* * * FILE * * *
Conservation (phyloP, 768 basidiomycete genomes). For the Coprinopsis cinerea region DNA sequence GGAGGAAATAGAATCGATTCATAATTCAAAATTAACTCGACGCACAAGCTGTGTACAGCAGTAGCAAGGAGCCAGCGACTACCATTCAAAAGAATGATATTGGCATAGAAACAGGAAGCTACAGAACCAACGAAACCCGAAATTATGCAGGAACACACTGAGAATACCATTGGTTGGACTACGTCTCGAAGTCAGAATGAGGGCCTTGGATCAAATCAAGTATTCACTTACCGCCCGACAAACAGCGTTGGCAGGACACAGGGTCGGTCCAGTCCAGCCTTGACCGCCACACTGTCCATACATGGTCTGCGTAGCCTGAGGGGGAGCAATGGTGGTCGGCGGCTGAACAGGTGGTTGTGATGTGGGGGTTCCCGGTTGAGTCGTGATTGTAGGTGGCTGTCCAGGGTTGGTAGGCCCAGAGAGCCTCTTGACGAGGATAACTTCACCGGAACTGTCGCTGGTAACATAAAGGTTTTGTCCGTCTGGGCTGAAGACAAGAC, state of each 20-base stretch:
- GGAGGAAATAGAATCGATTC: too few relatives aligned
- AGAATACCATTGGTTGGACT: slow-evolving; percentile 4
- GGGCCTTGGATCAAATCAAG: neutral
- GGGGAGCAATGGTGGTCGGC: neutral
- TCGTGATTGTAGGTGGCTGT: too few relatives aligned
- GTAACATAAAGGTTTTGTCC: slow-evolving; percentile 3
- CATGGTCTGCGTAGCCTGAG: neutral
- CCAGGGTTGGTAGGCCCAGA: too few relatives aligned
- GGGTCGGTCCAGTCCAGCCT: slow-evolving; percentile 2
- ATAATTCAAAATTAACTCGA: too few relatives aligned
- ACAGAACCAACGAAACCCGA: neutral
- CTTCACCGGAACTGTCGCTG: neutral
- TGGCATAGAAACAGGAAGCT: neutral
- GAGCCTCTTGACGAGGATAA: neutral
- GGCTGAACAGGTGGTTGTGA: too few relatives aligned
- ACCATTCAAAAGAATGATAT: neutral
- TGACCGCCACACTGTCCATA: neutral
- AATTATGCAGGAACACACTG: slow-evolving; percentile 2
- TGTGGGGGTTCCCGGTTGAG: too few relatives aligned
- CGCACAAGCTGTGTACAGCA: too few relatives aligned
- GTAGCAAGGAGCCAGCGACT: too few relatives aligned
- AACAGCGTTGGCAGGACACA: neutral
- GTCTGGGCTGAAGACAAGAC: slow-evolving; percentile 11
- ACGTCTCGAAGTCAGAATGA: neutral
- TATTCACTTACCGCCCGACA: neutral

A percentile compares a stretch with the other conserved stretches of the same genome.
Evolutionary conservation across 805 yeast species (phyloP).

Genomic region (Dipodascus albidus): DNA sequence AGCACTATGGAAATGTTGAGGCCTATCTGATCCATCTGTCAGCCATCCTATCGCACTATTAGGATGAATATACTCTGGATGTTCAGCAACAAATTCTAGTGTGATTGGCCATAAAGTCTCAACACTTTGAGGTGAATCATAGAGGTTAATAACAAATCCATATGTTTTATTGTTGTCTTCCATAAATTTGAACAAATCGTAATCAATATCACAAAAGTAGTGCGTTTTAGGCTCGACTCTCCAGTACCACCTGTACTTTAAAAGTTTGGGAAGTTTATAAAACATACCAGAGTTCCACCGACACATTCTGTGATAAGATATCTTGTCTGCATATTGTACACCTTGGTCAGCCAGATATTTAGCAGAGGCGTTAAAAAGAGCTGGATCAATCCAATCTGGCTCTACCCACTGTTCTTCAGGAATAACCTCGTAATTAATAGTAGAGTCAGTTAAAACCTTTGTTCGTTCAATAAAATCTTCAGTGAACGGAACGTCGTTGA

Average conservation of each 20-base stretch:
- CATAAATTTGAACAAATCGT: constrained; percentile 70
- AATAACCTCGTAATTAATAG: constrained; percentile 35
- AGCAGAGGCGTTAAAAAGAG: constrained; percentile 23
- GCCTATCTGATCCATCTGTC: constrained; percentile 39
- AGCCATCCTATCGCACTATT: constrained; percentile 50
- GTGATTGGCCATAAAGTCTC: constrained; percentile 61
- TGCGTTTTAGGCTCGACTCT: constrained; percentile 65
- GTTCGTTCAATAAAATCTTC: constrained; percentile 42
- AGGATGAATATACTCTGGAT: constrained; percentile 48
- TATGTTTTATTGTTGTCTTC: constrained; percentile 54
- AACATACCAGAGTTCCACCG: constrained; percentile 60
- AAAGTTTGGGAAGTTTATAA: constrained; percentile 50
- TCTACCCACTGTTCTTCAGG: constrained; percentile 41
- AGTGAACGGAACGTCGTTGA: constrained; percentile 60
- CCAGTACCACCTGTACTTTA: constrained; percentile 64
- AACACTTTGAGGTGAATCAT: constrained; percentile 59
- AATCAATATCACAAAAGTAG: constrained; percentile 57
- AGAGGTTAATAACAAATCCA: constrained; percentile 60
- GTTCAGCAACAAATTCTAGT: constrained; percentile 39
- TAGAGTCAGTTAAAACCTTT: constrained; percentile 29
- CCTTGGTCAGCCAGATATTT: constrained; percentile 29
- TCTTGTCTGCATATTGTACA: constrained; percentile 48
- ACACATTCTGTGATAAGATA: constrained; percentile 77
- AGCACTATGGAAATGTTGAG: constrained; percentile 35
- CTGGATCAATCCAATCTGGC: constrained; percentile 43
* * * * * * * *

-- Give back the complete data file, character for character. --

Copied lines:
Conservation (phyloP, 768 basidiomycete genomes). For the Coprinopsis cinerea region DNA sequence GGAGGAAATAGAATCGATTCATAATTCAAAATTAACTCGACGCACAAGCTGTGTACAGCAGTAGCAAGGAGCCAGCGACTACCATTCAAAAGAATGATATTGGCATAGAAACAGGAAGCTACAGAACCAACGAAACCCGAAATTATGCAGGAACACACTGAGAATACCATTGGTTGGACTACGTCTCGAAGTCAGAATGAGGGCCTTGGATCAAATCAAGTATTCACTTACCGCCCGACAAACAGCGTTGGCAGGACACAGGGTCGGTCCAGTCCAGCCTTGACCGCCACACTGTCCATACATGGTCTGCGTAGCCTGAGGGGGAGCAATGGTGGTCGGCGGCTGAACAGGTGGTTGTGATGTGGGGGTTCCCGGTTGAGTCGTGATTGTAGGTGGCTGTCCAGGGTTGGTAGGCCCAGAGAGCCTCTTGACGAGGATAACTTCACCGGAACTGTCGCTGGTAACATAAAGGTTTTGTCCGTCTGGGCTGAAGACAAGAC, state of each 20-base stretch:
- GGAGGAAATAGAATCGATTC: too few relatives aligned
- AGAATACCATTGGTTGGACT: slow-evolving; percentile 4
- GGGCCTTGGATCAAATCAAG: neutral
- GGGGAGCAATGGTGGTCGGC: neutral
- TCGTGATTGTAGGTGGCTGT: too few relatives aligned
- GTAACATAAAGGTTTTGTCC: slow-evolving; percentile 3
- CATGGTCTGCGTAGCCTGAG: neutral
- CCAGGGTTGGTAGGCCCAGA: too few relatives aligned
- GGGTCGGTCCAGTCCAGCCT: slow-evolving; percentile 2
- ATAATTCAAAATTAACTCGA: too few relatives aligned
- ACAGAACCAACGAAACCCGA: neutral
- CTTCACCGGAACTGTCGCTG: neutral
- TGGCATAGAAACAGGAAGCT: neutral
- GAGCCTCTTGACGAGGATAA: neutral
- GGCTGAACAGGTGGTTGTGA: too few relatives aligned
- ACCATTCAAAAGAATGATAT: neutral
- TGACCGCCACACTGTCCATA: neutral
- AATTATGCAGGAACACACTG: slow-evolving; percentile 2
- TGTGGGGGTTCCCGGTTGAG: too few relatives aligned
- CGCACAAGCTGTGTACAGCA: too few relatives aligned
- GTAGCAAGGAGCCAGCGACT: too few relatives aligned
- AACAGCGTTGGCAGGACACA: neutral
- GTCTGGGCTGAAGACAAGAC: slow-evolving; percentile 11
- ACGTCTCGAAGTCAGAATGA: neutral
- TATTCACTTACCGCCCGACA: neutral

A percentile compares a stretch with the other conserved stretches of the same genome.
Evolutionary conservation across 805 yeast species (phyloP).

Genomic region (Dipodascus albidus): DNA sequence AGCACTATGGAAATGTTGAGGCCTATCTGATCCATCTGTCAGCCATCCTATCGCACTATTAGGATGAATATACTCTGGATGTTCAGCAACAAATTCTAGTGTGATTGGCCATAAAGTCTCAACACTTTGAGGTGAATCATAGAGGTTAATAACAAATCCATATGTTTTATTGTTGTCTTCCATAAATTTGAACAAATCGTAATCAATATCACAAAAGTAGTGCGTTTTAGGCTCGACTCTCCAGTACCACCTGTACTTTAAAAGTTTGGGAAGTTTATAAAACATACCAGAGTTCCACCGACACATTCTGTGATAAGATATCTTGTCTGCATATTGTACACCTTGGTCAGCCAGATATTTAGCAGAGGCGTTAAAAAGAGCTGGATCAATCCAATCTGGCTCTACCCACTGTTCTTCAGGAATAACCTCGTAATTAATAGTAGAGTCAGTTAAAACCTTTGTTCGTTCAATAAAATCTTCAGTGAACGGAACGTCGTTGA

Average conservation of each 20-base stretch:
- CATAAATTTGAACAAATCGT: constrained; percentile 70
- AATAACCTCGTAATTAATAG: constrained; percentile 35
- AGCAGAGGCGTTAAAAAGAG: constrained; percentile 23
- GCCTATCTGATCCATCTGTC: constrained; percentile 39
- AGCCATCCTATCGCACTATT: constrained; percentile 50
- GTGATTGGCCATAAAGTCTC: constrained; percentile 61
- TGCGTTTTAGGCTCGACTCT: constrained; percentile 65
- GTTCGTTCAATAAAATCTTC: constrained; percentile 42
- AGGATGAATATACTCTGGAT: constrained; percentile 48
- TATGTTTTATTGTTGTCTTC: constrained; percentile 54
- AACATACCAGAGTTCCACCG: constrained; percentile 60
- AAAGTTTGGGAAGTTTATAA: constrained; percentile 50
- TCTACCCACTGTTCTTCAGG: constrained; percentile 41
- AGTGAACGGAACGTCGTTGA: constrained; percentile 60
- CCAGTACCACCTGTACTTTA: constrained; percentile 64
- AACACTTTGAGGTGAATCAT: constrained; percentile 59
- AATCAATATCACAAAAGTAG: constrained; percentile 57
- AGAGGTTAATAACAAATCCA: constrained; percentile 60
- GTTCAGCAACAAATTCTAGT: constrained; percentile 39
- TAGAGTCAGTTAAAACCTTT: constrained; percentile 29
- CCTTGGTCAGCCAGATATTT: constrained; percentile 29
- TCTTGTCTGCATATTGTACA: constrained; percentile 48
- ACACATTCTGTGATAAGATA: constrained; percentile 77
- AGCACTATGGAAATGTTGAG: constrained; percentile 35
- CTGGATCAATCCAATCTGGC: constrained; percentile 43